In the company I work for, there is a data architecture I've never seen before, and I wonder if this is common, or if it's a new market trend. Just to mention the bank is Oracle. Here are some points:
There is almost no relationship between tables, for example, in one of the tables there is a field that represents the id's of another table, but this field is not a foreign key, any value can be saved there. The responsibility for ensuring data integrity is in the API that accesses that database. As soon as a POST arrives, for example, wanting to save in this field, which in my design should be foreign key, it does a select in that in the other table, to verify if this value exists, and if so, then it saves.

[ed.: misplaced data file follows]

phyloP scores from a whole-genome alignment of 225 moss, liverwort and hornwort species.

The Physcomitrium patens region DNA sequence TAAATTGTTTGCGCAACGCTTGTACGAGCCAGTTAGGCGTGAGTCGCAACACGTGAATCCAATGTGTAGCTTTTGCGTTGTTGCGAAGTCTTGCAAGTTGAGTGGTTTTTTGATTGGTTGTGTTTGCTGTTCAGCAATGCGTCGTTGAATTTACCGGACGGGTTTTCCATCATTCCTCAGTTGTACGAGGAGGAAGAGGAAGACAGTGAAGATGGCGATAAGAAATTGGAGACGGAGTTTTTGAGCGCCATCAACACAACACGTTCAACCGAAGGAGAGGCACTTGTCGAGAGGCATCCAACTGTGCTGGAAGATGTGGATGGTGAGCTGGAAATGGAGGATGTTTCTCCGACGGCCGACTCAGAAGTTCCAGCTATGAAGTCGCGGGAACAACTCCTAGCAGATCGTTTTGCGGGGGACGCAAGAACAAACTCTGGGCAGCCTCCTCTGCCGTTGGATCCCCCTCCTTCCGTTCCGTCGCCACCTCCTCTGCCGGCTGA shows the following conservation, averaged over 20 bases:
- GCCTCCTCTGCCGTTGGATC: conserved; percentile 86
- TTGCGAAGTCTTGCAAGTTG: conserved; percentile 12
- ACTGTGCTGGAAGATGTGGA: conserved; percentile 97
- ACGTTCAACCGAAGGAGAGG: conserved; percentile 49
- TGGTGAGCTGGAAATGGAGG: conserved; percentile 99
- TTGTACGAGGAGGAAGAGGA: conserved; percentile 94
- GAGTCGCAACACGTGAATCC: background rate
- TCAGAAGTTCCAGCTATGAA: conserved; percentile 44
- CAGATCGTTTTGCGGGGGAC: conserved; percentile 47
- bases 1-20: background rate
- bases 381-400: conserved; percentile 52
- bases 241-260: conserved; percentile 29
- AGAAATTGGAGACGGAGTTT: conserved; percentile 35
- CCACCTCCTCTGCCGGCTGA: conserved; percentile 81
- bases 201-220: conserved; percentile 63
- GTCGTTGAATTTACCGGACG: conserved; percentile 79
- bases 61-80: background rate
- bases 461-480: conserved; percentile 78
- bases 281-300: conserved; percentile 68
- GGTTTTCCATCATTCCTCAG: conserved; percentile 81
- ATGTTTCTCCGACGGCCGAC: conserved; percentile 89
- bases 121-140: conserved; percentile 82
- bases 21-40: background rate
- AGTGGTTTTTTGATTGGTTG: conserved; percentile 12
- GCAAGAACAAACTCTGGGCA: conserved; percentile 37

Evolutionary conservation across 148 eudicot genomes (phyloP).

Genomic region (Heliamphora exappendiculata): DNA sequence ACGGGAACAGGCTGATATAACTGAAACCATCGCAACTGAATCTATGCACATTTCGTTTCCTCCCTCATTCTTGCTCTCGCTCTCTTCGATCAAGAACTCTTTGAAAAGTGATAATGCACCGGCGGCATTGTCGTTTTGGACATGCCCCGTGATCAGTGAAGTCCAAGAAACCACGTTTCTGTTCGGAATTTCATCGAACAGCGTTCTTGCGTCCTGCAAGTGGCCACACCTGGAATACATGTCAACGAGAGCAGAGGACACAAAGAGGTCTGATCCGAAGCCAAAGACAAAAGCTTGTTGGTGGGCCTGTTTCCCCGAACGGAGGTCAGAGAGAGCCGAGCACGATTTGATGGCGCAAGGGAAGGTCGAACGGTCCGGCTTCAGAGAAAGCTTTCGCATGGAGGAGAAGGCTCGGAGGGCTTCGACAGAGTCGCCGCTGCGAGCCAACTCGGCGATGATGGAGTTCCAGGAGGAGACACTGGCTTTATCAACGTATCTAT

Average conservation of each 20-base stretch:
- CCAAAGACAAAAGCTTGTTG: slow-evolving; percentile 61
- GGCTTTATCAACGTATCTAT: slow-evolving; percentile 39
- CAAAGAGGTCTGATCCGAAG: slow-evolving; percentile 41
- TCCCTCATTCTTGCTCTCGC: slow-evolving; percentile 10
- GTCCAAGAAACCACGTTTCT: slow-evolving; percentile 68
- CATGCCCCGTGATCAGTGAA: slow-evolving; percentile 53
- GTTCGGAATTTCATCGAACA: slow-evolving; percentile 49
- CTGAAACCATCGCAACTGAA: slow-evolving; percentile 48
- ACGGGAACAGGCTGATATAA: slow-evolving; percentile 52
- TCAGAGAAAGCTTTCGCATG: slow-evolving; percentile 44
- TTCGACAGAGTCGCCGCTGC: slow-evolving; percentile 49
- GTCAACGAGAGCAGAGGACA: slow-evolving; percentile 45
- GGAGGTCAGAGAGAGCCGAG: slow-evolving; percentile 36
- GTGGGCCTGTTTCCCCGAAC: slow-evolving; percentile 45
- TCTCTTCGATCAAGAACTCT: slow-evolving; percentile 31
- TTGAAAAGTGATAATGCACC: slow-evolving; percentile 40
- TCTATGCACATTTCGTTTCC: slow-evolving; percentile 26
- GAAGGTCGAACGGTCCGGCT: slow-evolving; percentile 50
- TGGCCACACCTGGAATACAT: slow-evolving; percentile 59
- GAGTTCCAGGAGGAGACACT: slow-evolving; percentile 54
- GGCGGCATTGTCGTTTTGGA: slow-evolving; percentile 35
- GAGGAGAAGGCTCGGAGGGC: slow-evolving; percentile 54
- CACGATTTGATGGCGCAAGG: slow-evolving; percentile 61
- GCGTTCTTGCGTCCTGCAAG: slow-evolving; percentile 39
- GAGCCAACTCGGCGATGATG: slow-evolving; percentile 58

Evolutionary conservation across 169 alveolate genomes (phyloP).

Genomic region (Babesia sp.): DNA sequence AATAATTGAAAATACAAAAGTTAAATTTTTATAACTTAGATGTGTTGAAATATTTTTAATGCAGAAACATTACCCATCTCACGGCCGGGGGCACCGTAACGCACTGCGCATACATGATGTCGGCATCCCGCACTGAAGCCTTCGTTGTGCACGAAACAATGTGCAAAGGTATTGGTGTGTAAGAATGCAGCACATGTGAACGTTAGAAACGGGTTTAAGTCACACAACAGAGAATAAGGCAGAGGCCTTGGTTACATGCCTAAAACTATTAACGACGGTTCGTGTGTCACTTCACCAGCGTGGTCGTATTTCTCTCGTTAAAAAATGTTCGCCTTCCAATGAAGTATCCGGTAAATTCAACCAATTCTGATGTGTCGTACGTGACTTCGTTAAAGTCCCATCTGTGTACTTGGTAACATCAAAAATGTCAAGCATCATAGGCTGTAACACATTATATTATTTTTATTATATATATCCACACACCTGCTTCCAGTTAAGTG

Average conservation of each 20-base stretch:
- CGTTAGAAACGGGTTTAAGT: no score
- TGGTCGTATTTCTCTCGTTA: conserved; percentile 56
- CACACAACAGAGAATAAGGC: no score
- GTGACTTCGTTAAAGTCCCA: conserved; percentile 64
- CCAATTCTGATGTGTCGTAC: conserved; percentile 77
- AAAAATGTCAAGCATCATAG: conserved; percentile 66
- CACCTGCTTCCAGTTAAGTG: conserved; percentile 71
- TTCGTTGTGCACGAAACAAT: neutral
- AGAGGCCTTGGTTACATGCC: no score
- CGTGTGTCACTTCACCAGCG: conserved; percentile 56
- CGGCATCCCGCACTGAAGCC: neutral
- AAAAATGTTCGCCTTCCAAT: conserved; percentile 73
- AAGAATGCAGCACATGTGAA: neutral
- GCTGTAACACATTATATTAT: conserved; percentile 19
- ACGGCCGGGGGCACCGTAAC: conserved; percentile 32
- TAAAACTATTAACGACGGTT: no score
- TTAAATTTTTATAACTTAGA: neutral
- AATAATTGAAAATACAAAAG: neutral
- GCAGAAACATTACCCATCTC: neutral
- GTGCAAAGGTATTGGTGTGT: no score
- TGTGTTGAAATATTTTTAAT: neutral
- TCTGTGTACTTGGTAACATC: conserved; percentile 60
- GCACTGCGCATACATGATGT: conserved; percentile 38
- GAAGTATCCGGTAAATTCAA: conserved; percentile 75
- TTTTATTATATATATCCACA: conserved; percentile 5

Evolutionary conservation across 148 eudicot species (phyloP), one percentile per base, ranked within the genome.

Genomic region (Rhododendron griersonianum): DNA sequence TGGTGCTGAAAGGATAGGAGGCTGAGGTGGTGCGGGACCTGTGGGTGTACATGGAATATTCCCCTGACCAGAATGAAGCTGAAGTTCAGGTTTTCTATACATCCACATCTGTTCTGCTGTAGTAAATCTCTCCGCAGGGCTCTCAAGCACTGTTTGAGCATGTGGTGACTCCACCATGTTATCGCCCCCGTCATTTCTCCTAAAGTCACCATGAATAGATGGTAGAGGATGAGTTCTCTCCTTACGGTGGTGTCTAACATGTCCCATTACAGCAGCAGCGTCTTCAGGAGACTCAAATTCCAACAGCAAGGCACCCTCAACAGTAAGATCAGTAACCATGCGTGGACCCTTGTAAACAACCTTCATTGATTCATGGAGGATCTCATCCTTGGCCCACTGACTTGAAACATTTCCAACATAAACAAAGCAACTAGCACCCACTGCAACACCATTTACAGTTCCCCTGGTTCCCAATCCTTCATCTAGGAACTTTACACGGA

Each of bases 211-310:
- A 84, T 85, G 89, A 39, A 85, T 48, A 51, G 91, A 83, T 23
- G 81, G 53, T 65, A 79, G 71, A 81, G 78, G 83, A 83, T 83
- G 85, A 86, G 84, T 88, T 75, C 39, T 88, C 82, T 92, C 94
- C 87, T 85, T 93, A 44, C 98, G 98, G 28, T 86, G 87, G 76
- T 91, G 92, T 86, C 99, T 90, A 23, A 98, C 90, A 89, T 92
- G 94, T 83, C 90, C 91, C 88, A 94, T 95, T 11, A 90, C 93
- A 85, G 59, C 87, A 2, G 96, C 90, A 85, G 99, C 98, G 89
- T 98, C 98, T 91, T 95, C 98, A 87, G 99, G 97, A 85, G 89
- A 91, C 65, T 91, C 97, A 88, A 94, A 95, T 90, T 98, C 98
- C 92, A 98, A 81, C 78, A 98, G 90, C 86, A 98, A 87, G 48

There are several databases, that is, there is a database for each subject of the company, even though these tables of different banks might very well be related.
There is a lot of redundancy. At this point I even understand, because there is the issue of 'denormalization' in favor of performance, but in this case, at least in my conception it is bordering on the extreme.
I questioned the person who did the modeling, and the main argument was regarding performance. Therefore, all responsibilities regarding data, integrity, business rule, are in the API. I started in the job market a short time ago, and I wonder if this is a new market trend.